Estimating Duck Migration

February 24, 2022 NEBRASKAland Magazine

Estimating Migration Chronology of Ducks in Nebraska

By Cynthia Anchor, waterfowl biologist

Courtesy of Cynthia Anchor.

The Cornell Lab of Ornithology in Ithaca, New York, developed the eBird platform to offer birders a way to store and organize birding media, species lists, counts for single birding events, and “life lists”— complete lists of every bird species seen by an individual — at county, state, national and global scales. Since the release of eBird in 2002, birders have contributed more than 60 million checklists containing over half a billion bird sightings. A team of scientists at the Cornell Lab used eBird observations from January 2006 – December 2020, along with data on habitat, weather and birder experience, to predict the relative abundance of a species in a given location for each week through the year. Recently, the Nebraska Game and Parks Commission used these data to estimate the migration chronology of ducks.

Hunter opportunity is one of the many considerations that go into developing waterfowl hunting season recommendations. For Nebraska waterfowl hunters, that largely means recommending hunting season dates that overlap with the highest concentrations of birds in the state. Although Game and Parks does not have a formal waterfowl survey during the fall, we were able to use eBird’s weekly relative abundance to estimate the migration chronology of ducks through Nebraska.

Mallards flying near Hubbard, Dakota County. Photo by Jenny Nguyen-Wheatley.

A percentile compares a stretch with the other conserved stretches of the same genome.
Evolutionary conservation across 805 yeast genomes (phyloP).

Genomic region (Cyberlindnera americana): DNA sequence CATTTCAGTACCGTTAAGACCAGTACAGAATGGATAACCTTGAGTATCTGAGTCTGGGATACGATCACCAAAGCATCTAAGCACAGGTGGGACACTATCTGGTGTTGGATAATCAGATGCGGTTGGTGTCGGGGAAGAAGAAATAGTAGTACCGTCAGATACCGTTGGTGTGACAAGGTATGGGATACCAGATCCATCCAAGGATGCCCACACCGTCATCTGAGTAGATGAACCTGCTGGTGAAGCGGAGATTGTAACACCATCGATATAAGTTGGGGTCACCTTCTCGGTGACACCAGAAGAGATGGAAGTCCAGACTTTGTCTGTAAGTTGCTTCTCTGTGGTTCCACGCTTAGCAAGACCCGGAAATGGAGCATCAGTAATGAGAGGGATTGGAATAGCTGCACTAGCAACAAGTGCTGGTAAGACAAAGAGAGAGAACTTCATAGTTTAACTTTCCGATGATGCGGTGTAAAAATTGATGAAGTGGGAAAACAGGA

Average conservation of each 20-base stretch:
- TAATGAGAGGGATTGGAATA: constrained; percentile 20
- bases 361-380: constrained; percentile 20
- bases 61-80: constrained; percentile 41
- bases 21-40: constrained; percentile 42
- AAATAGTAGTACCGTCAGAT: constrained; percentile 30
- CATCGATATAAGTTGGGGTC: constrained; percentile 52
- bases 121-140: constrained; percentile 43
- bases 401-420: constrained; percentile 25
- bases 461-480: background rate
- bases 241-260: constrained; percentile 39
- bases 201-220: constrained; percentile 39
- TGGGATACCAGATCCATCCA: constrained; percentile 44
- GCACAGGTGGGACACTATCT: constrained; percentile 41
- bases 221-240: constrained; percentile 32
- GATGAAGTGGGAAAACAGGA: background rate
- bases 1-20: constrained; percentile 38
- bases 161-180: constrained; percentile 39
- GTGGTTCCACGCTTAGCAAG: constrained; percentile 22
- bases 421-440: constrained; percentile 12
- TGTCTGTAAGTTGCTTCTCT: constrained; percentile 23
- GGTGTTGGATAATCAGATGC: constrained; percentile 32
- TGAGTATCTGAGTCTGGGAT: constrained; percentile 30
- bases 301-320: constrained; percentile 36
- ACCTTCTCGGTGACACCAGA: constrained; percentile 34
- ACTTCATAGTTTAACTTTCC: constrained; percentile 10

We used known life histories to group 13 of the most common duck species found in Nebraska.

Early Migrants
– Blue-winged teal
– Wood ducks

Mid-season Migrating Dabbling Ducks
– Northern pintail
– American wigeon
– Northern shoveler
– Green-winged teal
– Gadwall

Mid-season Migrating Diving Ducks
– Canvasback
– Redhead
– Ring-necked duck
– Lesser scaup
– Common goldeneye)

Late Migrants
– Mallards

Rynn Hollrah of Whitney waits for ducks to approach his blind on Whitney Lake. Photo by Justin Haag.

At the statewide level, relative abundance of blue-winged teal and wood duck numbers show steep declines through October, with mallard numbers peaking in December. Weekly relative abundance for all species demonstrated two peaks in migration that predominately represented mallards and other dabbling ducks. We repeated this process to estimate the timing of autumn duck migration in each of the four duck hunting zones in Nebraska. Average migration chronology was one data stream used to inform waterfowl hunting season date recommendations to maximize opportunities for duck hunters.

Visit to learn about collecting and reporting birding data and to learn more about how weekly relative abundance is estimated.  ■

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